Hypermobility Frequency in School Children: Relationship With Idiopathic Scoliosis, Age, Sex and Musculoskeletal Problems
Sinem BOZKURT1, Gülseren KAYALAR2, Nihal TEZEL3, Tuba GÜLER4, Bilge KESİKBURUN3, Merve DENİZLİ5, Sefa TAN6, Hürriyet YILMAZ7
1Department of Physical Medicine and Rehabilitation, Ankara Atatürk Training and Research Hospital, Ankara, Turkey
2Department of Physical Medicine and Rehabilitation, Ankara Memorial Hospital, Ankara, Turkey
3Department of Physical Medicine and Rehabilitation, Ankara Dışkapı Yıldırım Beyazıt Training and Research Hospital, Ankara, Turkey
4Department of Physical Medicine and Rehabilitation, Ankara Numune Training and Research Hospital, Ankara, Turkey
5Department of Physical Medicine and Rehabilitation, Hacettepe University Faculty of Medicine, Ankara, Turkey
6Department of Physical Medicine and Rehabilitation, Gazi University Faculty of Medicine, Ankara, Turkey
7Department of Physical Medicine and Rehabilitation, Haliç University, High School of Health Science, İstanbul, Turkey
Keywords: Beighton score, hypermobility, musculoskeletal, prevalence, school-age children, scoliosis
Objectives: This study aims to assess the prevalence of generalized joint hypermobility (GJH) in school children in relation to scoliosis and to identify musculoskeletal problems.
Patients and methods: This cross-sectional study included 822 school children (413 males, 409 females; mean age 12.2±1.3 years; range, 10 and 15 years). Demographic characteristics of all children were recorded. The presence of GJH was assessed by the Beighton score (≥4 was considered joint hypermobility). Scoliosis screening consisted of forward bend test (FBT) and measurement of angle of trunk rotation (ATR). Positive FBT or ATR ≥5° was referred to a portable X-ray device. The presence of musculoskeletal complaints was determined by a questionnaire.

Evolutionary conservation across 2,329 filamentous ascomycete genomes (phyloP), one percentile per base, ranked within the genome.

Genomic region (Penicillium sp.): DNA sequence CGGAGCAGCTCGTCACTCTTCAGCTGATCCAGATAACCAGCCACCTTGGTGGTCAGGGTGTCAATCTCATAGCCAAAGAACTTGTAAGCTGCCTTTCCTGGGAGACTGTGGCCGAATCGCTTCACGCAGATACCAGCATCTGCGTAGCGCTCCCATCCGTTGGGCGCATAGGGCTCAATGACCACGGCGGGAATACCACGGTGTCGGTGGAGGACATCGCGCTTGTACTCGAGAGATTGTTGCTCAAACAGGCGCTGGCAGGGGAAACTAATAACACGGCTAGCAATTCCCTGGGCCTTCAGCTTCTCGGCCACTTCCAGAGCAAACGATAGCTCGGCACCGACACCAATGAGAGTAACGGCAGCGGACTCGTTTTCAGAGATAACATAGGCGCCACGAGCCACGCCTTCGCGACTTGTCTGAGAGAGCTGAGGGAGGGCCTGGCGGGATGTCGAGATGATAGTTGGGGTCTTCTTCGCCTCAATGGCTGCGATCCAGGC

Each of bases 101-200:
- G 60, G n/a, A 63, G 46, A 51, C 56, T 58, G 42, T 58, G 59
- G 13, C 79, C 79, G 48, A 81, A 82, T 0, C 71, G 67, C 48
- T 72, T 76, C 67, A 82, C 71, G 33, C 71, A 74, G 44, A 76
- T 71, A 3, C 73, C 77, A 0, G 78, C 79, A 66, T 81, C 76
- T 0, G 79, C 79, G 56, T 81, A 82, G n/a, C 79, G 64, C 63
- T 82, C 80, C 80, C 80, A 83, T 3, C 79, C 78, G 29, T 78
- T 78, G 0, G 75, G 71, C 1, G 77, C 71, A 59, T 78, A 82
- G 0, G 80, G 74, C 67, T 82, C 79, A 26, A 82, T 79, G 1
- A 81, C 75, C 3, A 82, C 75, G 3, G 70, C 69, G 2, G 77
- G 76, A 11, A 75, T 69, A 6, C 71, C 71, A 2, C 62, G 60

Results: Children’s Body Mass Index (BMI) was 19.6±4.1. GJH was diagnosed in 151 subjects (18.4%). No significant association was detected between sex and hypermobility. Joint hypermobility was inversely correlated with age and BMI. Scoliosis was found in 43 subjects (5.2%) and all of them except one girl had mild scoliosis. The most common scoliosis pattern was a single left thoracolumbar curve. Seventy-three subjects (8.9%) had Cobb angle under 10°, with a potential for progression. Among subjects having GJH, the most common clinical finding was pes planus (34.3%) and the most common clinical symptom was ankle sprain (31.3%).
Conclusion: Similar to that found in children from many countries, GJH is a common clinical condition in Turkish children. GJH should be assessed in the differential diagnosis of adolescents with musculoskeletal complaints for effective treatment and reducing morbidity. GJH should be considered in adolescents with scoliosis, which may be an important aspect in treatment.
Citation: Bozkurt S, Kayalar G, Tezel N, Güler T, Kesikburun B, Denizli M, et al. Hypermobility frequency in school children: Relationship with idiopathic scoliosis, age, sex and musculoskeletal problems. Arch Rheumatol 2019;34(x):i-vi.
The authors declared no conflicts of interest with respect to the authorship and/or publication of this article.
The authors received no financial support for the research and/or authorship of this article.